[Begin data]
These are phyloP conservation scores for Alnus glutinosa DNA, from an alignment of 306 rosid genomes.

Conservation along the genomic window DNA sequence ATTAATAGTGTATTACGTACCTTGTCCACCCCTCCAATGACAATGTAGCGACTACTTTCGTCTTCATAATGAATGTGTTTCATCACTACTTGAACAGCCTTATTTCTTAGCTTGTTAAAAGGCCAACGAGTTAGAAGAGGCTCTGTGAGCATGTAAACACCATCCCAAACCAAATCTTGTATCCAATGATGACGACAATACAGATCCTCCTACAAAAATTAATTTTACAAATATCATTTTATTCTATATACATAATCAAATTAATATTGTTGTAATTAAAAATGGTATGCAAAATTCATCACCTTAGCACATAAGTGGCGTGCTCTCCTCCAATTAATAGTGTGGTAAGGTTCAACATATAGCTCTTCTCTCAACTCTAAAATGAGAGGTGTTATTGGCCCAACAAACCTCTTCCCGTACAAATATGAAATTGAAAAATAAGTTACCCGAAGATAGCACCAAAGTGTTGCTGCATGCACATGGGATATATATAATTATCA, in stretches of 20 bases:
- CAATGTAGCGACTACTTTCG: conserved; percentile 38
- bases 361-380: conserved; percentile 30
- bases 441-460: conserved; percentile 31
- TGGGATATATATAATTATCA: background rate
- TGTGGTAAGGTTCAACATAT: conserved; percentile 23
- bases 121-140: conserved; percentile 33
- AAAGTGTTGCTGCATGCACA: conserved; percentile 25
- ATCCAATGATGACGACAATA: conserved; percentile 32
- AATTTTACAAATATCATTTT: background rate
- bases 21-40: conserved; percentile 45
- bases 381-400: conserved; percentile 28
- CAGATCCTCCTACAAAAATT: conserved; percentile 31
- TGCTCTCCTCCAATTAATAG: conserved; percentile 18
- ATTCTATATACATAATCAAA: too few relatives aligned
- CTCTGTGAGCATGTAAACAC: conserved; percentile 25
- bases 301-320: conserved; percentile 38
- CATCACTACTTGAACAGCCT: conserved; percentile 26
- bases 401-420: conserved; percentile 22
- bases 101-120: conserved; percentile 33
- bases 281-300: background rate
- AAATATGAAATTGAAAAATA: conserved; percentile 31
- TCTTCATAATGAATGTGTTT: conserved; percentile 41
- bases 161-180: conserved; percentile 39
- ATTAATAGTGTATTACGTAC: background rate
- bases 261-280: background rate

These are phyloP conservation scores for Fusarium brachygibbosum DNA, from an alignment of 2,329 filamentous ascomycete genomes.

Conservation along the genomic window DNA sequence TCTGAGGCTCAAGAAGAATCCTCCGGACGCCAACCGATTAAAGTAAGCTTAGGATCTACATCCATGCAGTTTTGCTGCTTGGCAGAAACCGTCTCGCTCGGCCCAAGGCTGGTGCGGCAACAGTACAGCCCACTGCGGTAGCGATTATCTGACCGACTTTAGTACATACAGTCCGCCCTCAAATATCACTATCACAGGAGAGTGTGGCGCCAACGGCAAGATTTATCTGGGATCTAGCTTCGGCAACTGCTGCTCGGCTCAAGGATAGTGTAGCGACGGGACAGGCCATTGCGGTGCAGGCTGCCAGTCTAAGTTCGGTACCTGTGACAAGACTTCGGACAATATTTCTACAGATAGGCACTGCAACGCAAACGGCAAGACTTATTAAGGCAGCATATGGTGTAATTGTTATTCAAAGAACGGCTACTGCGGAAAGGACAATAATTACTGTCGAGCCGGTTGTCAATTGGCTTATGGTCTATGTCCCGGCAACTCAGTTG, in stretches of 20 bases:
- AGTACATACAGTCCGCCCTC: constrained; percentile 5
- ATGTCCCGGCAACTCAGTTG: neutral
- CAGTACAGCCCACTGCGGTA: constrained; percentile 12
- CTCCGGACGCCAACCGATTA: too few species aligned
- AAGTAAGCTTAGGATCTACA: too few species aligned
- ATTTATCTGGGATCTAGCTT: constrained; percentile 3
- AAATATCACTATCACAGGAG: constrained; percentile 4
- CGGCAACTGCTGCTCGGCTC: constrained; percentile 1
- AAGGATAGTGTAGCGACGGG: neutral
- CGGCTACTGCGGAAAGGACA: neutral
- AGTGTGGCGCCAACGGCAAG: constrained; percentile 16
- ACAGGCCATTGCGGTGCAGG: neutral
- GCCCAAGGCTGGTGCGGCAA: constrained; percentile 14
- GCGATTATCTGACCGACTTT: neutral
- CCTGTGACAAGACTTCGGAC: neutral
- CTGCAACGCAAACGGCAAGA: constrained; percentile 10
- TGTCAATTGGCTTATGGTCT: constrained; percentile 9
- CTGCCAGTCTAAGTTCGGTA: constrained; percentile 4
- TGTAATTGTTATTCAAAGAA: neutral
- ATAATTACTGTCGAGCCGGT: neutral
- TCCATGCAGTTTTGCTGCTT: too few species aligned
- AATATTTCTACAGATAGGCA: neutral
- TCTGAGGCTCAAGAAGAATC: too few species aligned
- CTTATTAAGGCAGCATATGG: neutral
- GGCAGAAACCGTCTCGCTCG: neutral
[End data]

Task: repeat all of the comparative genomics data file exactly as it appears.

These are phyloP conservation scores for Alnus glutinosa DNA, from an alignment of 306 rosid genomes.

Conservation along the genomic window DNA sequence ATTAATAGTGTATTACGTACCTTGTCCACCCCTCCAATGACAATGTAGCGACTACTTTCGTCTTCATAATGAATGTGTTTCATCACTACTTGAACAGCCTTATTTCTTAGCTTGTTAAAAGGCCAACGAGTTAGAAGAGGCTCTGTGAGCATGTAAACACCATCCCAAACCAAATCTTGTATCCAATGATGACGACAATACAGATCCTCCTACAAAAATTAATTTTACAAATATCATTTTATTCTATATACATAATCAAATTAATATTGTTGTAATTAAAAATGGTATGCAAAATTCATCACCTTAGCACATAAGTGGCGTGCTCTCCTCCAATTAATAGTGTGGTAAGGTTCAACATATAGCTCTTCTCTCAACTCTAAAATGAGAGGTGTTATTGGCCCAACAAACCTCTTCCCGTACAAATATGAAATTGAAAAATAAGTTACCCGAAGATAGCACCAAAGTGTTGCTGCATGCACATGGGATATATATAATTATCA, in stretches of 20 bases:
- CAATGTAGCGACTACTTTCG: conserved; percentile 38
- bases 361-380: conserved; percentile 30
- bases 441-460: conserved; percentile 31
- TGGGATATATATAATTATCA: background rate
- TGTGGTAAGGTTCAACATAT: conserved; percentile 23
- bases 121-140: conserved; percentile 33
- AAAGTGTTGCTGCATGCACA: conserved; percentile 25
- ATCCAATGATGACGACAATA: conserved; percentile 32
- AATTTTACAAATATCATTTT: background rate
- bases 21-40: conserved; percentile 45
- bases 381-400: conserved; percentile 28
- CAGATCCTCCTACAAAAATT: conserved; percentile 31
- TGCTCTCCTCCAATTAATAG: conserved; percentile 18
- ATTCTATATACATAATCAAA: too few relatives aligned
- CTCTGTGAGCATGTAAACAC: conserved; percentile 25
- bases 301-320: conserved; percentile 38
- CATCACTACTTGAACAGCCT: conserved; percentile 26
- bases 401-420: conserved; percentile 22
- bases 101-120: conserved; percentile 33
- bases 281-300: background rate
- AAATATGAAATTGAAAAATA: conserved; percentile 31
- TCTTCATAATGAATGTGTTT: conserved; percentile 41
- bases 161-180: conserved; percentile 39
- ATTAATAGTGTATTACGTAC: background rate
- bases 261-280: background rate

These are phyloP conservation scores for Fusarium brachygibbosum DNA, from an alignment of 2,329 filamentous ascomycete genomes.

Conservation along the genomic window DNA sequence TCTGAGGCTCAAGAAGAATCCTCCGGACGCCAACCGATTAAAGTAAGCTTAGGATCTACATCCATGCAGTTTTGCTGCTTGGCAGAAACCGTCTCGCTCGGCCCAAGGCTGGTGCGGCAACAGTACAGCCCACTGCGGTAGCGATTATCTGACCGACTTTAGTACATACAGTCCGCCCTCAAATATCACTATCACAGGAGAGTGTGGCGCCAACGGCAAGATTTATCTGGGATCTAGCTTCGGCAACTGCTGCTCGGCTCAAGGATAGTGTAGCGACGGGACAGGCCATTGCGGTGCAGGCTGCCAGTCTAAGTTCGGTACCTGTGACAAGACTTCGGACAATATTTCTACAGATAGGCACTGCAACGCAAACGGCAAGACTTATTAAGGCAGCATATGGTGTAATTGTTATTCAAAGAACGGCTACTGCGGAAAGGACAATAATTACTGTCGAGCCGGTTGTCAATTGGCTTATGGTCTATGTCCCGGCAACTCAGTTG, in stretches of 20 bases:
- AGTACATACAGTCCGCCCTC: constrained; percentile 5
- ATGTCCCGGCAACTCAGTTG: neutral
- CAGTACAGCCCACTGCGGTA: constrained; percentile 12
- CTCCGGACGCCAACCGATTA: too few species aligned
- AAGTAAGCTTAGGATCTACA: too few species aligned
- ATTTATCTGGGATCTAGCTT: constrained; percentile 3
- AAATATCACTATCACAGGAG: constrained; percentile 4
- CGGCAACTGCTGCTCGGCTC: constrained; percentile 1
- AAGGATAGTGTAGCGACGGG: neutral
- CGGCTACTGCGGAAAGGACA: neutral
- AGTGTGGCGCCAACGGCAAG: constrained; percentile 16
- ACAGGCCATTGCGGTGCAGG: neutral
- GCCCAAGGCTGGTGCGGCAA: constrained; percentile 14
- GCGATTATCTGACCGACTTT: neutral
- CCTGTGACAAGACTTCGGAC: neutral
- CTGCAACGCAAACGGCAAGA: constrained; percentile 10
- TGTCAATTGGCTTATGGTCT: constrained; percentile 9
- CTGCCAGTCTAAGTTCGGTA: constrained; percentile 4
- TGTAATTGTTATTCAAAGAA: neutral
- ATAATTACTGTCGAGCCGGT: neutral
- TCCATGCAGTTTTGCTGCTT: too few species aligned
- AATATTTCTACAGATAGGCA: neutral
- TCTGAGGCTCAAGAAGAATC: too few species aligned
- CTTATTAAGGCAGCATATGG: neutral
- GGCAGAAACCGTCTCGCTCG: neutral